CryptoLocker Ransomware Information Guide and FAQBy Lawrence Abrams on October 14, 2013 @ 03:09 PM | Last Updated: September 19, 2014 | Read 663,980 times.
Table of Contents
The purpose of this guide
There is a lot of incorrect and dangerous information floating around about CryptoLocker. As BleepingComputer.com was one of the first support sites to try helping users who are infected with this infection, I thought it would be better to post all the known information about this infection in one place. This FAQ will give you all the information you need to understand the infection and restore your files via the decrypter or other methods.
In many ways this guide feels like a support topic on how to pay the ransom, which sickens me. Unfortunately, this infection is devious and many people have no choice but to pay the ransom in order to get their files back. I apologize in advance if this is seen as helping the developers, when in fact my goal is to help the infected users with whatever they decide to do.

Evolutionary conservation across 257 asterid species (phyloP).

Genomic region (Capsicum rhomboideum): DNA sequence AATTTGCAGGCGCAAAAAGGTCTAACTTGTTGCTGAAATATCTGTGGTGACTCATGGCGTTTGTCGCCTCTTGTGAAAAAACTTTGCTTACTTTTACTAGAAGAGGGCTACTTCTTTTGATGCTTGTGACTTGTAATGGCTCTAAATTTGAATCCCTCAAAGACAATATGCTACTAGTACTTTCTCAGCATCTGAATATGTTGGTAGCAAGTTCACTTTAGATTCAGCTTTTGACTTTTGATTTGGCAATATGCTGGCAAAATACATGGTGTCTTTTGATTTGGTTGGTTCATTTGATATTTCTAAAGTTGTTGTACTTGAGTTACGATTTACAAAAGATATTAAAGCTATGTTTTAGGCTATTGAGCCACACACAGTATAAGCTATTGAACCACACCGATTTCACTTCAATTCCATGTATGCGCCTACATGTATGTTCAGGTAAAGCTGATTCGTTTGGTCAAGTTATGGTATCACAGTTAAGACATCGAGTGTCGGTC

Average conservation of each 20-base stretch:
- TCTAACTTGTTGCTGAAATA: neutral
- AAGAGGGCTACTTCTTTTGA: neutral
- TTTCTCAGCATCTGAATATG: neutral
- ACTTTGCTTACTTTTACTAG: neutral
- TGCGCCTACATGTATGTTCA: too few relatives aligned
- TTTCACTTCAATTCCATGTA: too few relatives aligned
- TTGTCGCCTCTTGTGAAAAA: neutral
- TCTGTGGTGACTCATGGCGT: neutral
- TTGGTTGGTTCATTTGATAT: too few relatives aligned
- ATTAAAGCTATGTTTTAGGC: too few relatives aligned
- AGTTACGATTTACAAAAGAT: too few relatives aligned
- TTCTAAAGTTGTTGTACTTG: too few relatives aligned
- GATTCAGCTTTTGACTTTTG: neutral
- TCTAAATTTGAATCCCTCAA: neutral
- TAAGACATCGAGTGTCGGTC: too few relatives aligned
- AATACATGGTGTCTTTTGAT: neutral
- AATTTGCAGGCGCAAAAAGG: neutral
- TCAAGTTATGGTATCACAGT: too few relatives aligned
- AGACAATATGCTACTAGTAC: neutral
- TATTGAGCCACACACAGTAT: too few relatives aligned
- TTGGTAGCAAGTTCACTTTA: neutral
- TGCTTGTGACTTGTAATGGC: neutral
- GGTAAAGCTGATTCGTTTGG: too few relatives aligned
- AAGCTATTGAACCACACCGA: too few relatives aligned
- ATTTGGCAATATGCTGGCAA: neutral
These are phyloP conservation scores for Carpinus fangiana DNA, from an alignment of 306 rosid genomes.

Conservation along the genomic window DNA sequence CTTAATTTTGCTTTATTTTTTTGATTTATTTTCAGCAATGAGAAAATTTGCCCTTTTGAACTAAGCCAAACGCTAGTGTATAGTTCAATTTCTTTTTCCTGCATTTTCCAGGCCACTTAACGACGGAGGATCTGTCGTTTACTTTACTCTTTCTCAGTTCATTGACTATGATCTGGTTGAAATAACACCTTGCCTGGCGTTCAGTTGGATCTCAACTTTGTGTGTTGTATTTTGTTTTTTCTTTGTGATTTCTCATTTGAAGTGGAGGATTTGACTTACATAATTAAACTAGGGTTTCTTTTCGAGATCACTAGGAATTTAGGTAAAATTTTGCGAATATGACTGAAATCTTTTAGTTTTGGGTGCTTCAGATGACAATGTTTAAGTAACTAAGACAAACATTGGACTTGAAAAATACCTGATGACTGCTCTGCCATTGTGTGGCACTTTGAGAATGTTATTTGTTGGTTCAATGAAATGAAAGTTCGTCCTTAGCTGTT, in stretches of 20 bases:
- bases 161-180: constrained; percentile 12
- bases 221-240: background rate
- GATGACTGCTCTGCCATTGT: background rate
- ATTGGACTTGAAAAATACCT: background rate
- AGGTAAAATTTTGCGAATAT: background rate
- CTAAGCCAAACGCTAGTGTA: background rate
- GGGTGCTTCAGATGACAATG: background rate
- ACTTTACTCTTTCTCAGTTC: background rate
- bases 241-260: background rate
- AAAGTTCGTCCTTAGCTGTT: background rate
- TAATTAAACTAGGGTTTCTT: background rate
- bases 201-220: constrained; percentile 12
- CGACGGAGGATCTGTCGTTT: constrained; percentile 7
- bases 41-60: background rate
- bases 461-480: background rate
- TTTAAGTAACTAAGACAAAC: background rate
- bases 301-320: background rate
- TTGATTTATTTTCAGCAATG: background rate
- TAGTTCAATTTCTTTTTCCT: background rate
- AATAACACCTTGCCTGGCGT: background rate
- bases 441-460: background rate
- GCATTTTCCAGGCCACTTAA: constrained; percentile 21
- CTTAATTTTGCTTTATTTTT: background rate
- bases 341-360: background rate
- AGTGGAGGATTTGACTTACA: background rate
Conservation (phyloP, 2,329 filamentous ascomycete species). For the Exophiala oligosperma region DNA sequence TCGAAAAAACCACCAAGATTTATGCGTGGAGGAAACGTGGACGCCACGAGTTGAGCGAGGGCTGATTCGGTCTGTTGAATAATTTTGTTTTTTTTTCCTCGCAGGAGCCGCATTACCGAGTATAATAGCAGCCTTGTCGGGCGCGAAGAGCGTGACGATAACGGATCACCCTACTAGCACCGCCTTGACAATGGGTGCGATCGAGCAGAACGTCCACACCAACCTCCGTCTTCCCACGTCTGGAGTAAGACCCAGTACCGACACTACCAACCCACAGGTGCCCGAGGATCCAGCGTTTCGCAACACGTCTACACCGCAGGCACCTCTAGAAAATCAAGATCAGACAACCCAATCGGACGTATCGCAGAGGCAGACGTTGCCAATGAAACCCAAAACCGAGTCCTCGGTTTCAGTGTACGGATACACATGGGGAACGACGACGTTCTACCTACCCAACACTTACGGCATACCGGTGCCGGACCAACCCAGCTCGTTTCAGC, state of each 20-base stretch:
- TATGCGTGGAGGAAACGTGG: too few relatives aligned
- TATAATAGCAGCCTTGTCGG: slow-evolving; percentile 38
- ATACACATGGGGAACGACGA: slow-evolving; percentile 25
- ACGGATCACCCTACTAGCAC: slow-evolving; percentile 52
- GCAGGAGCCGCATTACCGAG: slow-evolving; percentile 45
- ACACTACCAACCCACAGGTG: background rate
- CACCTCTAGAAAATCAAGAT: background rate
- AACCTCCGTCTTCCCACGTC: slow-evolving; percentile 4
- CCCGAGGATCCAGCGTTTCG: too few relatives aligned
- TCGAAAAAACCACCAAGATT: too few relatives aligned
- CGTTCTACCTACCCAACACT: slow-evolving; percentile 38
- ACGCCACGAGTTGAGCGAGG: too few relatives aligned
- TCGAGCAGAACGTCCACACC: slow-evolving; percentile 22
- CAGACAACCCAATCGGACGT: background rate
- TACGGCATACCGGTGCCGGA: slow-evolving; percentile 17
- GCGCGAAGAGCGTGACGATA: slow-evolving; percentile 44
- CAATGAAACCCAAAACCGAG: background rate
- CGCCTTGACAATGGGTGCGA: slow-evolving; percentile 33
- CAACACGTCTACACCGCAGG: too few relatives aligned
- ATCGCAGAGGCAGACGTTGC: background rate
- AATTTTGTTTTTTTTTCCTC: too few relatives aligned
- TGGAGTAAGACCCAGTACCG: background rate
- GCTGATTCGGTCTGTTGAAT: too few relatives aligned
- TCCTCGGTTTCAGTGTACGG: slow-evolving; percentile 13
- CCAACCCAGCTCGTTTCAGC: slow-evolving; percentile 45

All of this information has been compiled from my own experimentation with this infection, from Fabian Wosar of Emsisoft who first analyzed this infection, and through all the consultants and visitors who contributed to our 207 page CryptoLocker support topic. Big thanks to everyone who contributed information about this infection. This guide will continue to be updated as new information or approaches are gathered. If you have anything that you think should be added, clarified, or revised please let us know in the support topic linked to above.